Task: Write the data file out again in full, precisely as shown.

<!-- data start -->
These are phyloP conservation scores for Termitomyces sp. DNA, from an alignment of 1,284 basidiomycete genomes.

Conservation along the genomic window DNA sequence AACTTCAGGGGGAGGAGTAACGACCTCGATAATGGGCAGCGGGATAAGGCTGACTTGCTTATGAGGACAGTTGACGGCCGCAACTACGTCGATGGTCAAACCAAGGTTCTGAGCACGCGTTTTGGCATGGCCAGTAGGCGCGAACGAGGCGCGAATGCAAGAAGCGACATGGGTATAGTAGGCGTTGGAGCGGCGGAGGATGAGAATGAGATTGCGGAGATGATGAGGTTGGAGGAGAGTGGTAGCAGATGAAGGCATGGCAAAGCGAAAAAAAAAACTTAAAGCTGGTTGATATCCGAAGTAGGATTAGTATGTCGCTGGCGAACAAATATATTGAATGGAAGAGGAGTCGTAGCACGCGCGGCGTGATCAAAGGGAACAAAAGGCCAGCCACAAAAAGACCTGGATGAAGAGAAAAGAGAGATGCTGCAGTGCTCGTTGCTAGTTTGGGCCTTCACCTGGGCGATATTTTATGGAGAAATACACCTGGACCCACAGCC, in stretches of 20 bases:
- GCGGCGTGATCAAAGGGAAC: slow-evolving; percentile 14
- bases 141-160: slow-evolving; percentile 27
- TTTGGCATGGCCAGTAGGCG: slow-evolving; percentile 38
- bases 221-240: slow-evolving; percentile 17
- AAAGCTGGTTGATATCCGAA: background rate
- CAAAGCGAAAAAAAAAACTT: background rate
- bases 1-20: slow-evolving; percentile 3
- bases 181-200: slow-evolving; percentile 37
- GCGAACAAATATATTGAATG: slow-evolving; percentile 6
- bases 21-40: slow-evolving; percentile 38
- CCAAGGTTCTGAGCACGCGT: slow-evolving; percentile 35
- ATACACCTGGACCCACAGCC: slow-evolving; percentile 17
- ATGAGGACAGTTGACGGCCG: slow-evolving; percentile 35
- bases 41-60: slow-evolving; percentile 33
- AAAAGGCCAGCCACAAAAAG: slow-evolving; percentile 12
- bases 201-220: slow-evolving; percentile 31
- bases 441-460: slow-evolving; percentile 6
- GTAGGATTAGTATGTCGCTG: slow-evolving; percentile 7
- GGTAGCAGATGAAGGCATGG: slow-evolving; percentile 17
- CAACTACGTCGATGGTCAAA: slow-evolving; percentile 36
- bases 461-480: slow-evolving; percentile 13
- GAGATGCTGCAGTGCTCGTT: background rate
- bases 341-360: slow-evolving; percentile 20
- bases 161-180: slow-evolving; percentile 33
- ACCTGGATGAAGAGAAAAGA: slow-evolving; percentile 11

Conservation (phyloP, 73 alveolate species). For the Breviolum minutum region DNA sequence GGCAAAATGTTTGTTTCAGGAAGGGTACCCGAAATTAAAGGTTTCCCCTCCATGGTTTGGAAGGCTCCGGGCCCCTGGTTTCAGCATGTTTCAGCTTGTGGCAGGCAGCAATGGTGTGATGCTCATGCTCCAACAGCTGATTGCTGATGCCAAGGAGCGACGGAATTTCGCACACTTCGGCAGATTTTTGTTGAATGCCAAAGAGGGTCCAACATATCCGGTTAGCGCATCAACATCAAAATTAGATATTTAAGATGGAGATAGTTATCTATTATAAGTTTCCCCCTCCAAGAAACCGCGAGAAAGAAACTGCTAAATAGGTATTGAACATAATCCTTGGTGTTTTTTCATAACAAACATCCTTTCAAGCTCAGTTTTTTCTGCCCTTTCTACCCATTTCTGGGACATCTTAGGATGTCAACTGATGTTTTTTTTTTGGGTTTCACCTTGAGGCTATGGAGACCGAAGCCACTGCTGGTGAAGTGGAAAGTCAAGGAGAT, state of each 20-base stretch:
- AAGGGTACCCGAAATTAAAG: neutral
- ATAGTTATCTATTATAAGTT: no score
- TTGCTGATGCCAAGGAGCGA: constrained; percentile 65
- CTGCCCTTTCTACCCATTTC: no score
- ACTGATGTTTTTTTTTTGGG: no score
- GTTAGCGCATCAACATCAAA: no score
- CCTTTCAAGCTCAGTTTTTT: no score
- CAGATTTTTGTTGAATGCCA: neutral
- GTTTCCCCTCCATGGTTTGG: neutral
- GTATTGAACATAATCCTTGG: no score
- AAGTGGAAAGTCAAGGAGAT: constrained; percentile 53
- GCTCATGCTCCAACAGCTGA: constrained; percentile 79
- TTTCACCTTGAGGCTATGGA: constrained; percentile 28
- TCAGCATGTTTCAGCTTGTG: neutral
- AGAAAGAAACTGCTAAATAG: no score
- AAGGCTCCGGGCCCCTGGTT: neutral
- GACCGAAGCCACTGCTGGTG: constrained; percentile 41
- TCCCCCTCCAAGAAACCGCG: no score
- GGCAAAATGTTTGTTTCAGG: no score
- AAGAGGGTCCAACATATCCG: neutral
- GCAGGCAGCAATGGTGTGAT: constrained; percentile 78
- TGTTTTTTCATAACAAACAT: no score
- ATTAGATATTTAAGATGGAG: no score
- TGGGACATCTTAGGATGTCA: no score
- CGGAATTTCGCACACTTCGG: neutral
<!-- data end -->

These are phyloP conservation scores for Termitomyces sp. DNA, from an alignment of 1,284 basidiomycete genomes.

Conservation along the genomic window DNA sequence AACTTCAGGGGGAGGAGTAACGACCTCGATAATGGGCAGCGGGATAAGGCTGACTTGCTTATGAGGACAGTTGACGGCCGCAACTACGTCGATGGTCAAACCAAGGTTCTGAGCACGCGTTTTGGCATGGCCAGTAGGCGCGAACGAGGCGCGAATGCAAGAAGCGACATGGGTATAGTAGGCGTTGGAGCGGCGGAGGATGAGAATGAGATTGCGGAGATGATGAGGTTGGAGGAGAGTGGTAGCAGATGAAGGCATGGCAAAGCGAAAAAAAAAACTTAAAGCTGGTTGATATCCGAAGTAGGATTAGTATGTCGCTGGCGAACAAATATATTGAATGGAAGAGGAGTCGTAGCACGCGCGGCGTGATCAAAGGGAACAAAAGGCCAGCCACAAAAAGACCTGGATGAAGAGAAAAGAGAGATGCTGCAGTGCTCGTTGCTAGTTTGGGCCTTCACCTGGGCGATATTTTATGGAGAAATACACCTGGACCCACAGCC, in stretches of 20 bases:
- GCGGCGTGATCAAAGGGAAC: slow-evolving; percentile 14
- bases 141-160: slow-evolving; percentile 27
- TTTGGCATGGCCAGTAGGCG: slow-evolving; percentile 38
- bases 221-240: slow-evolving; percentile 17
- AAAGCTGGTTGATATCCGAA: background rate
- CAAAGCGAAAAAAAAAACTT: background rate
- bases 1-20: slow-evolving; percentile 3
- bases 181-200: slow-evolving; percentile 37
- GCGAACAAATATATTGAATG: slow-evolving; percentile 6
- bases 21-40: slow-evolving; percentile 38
- CCAAGGTTCTGAGCACGCGT: slow-evolving; percentile 35
- ATACACCTGGACCCACAGCC: slow-evolving; percentile 17
- ATGAGGACAGTTGACGGCCG: slow-evolving; percentile 35
- bases 41-60: slow-evolving; percentile 33
- AAAAGGCCAGCCACAAAAAG: slow-evolving; percentile 12
- bases 201-220: slow-evolving; percentile 31
- bases 441-460: slow-evolving; percentile 6
- GTAGGATTAGTATGTCGCTG: slow-evolving; percentile 7
- GGTAGCAGATGAAGGCATGG: slow-evolving; percentile 17
- CAACTACGTCGATGGTCAAA: slow-evolving; percentile 36
- bases 461-480: slow-evolving; percentile 13
- GAGATGCTGCAGTGCTCGTT: background rate
- bases 341-360: slow-evolving; percentile 20
- bases 161-180: slow-evolving; percentile 33
- ACCTGGATGAAGAGAAAAGA: slow-evolving; percentile 11

Conservation (phyloP, 73 alveolate species). For the Breviolum minutum region DNA sequence GGCAAAATGTTTGTTTCAGGAAGGGTACCCGAAATTAAAGGTTTCCCCTCCATGGTTTGGAAGGCTCCGGGCCCCTGGTTTCAGCATGTTTCAGCTTGTGGCAGGCAGCAATGGTGTGATGCTCATGCTCCAACAGCTGATTGCTGATGCCAAGGAGCGACGGAATTTCGCACACTTCGGCAGATTTTTGTTGAATGCCAAAGAGGGTCCAACATATCCGGTTAGCGCATCAACATCAAAATTAGATATTTAAGATGGAGATAGTTATCTATTATAAGTTTCCCCCTCCAAGAAACCGCGAGAAAGAAACTGCTAAATAGGTATTGAACATAATCCTTGGTGTTTTTTCATAACAAACATCCTTTCAAGCTCAGTTTTTTCTGCCCTTTCTACCCATTTCTGGGACATCTTAGGATGTCAACTGATGTTTTTTTTTTGGGTTTCACCTTGAGGCTATGGAGACCGAAGCCACTGCTGGTGAAGTGGAAAGTCAAGGAGAT, state of each 20-base stretch:
- AAGGGTACCCGAAATTAAAG: neutral
- ATAGTTATCTATTATAAGTT: no score
- TTGCTGATGCCAAGGAGCGA: constrained; percentile 65
- CTGCCCTTTCTACCCATTTC: no score
- ACTGATGTTTTTTTTTTGGG: no score
- GTTAGCGCATCAACATCAAA: no score
- CCTTTCAAGCTCAGTTTTTT: no score
- CAGATTTTTGTTGAATGCCA: neutral
- GTTTCCCCTCCATGGTTTGG: neutral
- GTATTGAACATAATCCTTGG: no score
- AAGTGGAAAGTCAAGGAGAT: constrained; percentile 53
- GCTCATGCTCCAACAGCTGA: constrained; percentile 79
- TTTCACCTTGAGGCTATGGA: constrained; percentile 28
- TCAGCATGTTTCAGCTTGTG: neutral
- AGAAAGAAACTGCTAAATAG: no score
- AAGGCTCCGGGCCCCTGGTT: neutral
- GACCGAAGCCACTGCTGGTG: constrained; percentile 41
- TCCCCCTCCAAGAAACCGCG: no score
- GGCAAAATGTTTGTTTCAGG: no score
- AAGAGGGTCCAACATATCCG: neutral
- GCAGGCAGCAATGGTGTGAT: constrained; percentile 78
- TGTTTTTTCATAACAAACAT: no score
- ATTAGATATTTAAGATGGAG: no score
- TGGGACATCTTAGGATGTCA: no score
- CGGAATTTCGCACACTTCGG: neutral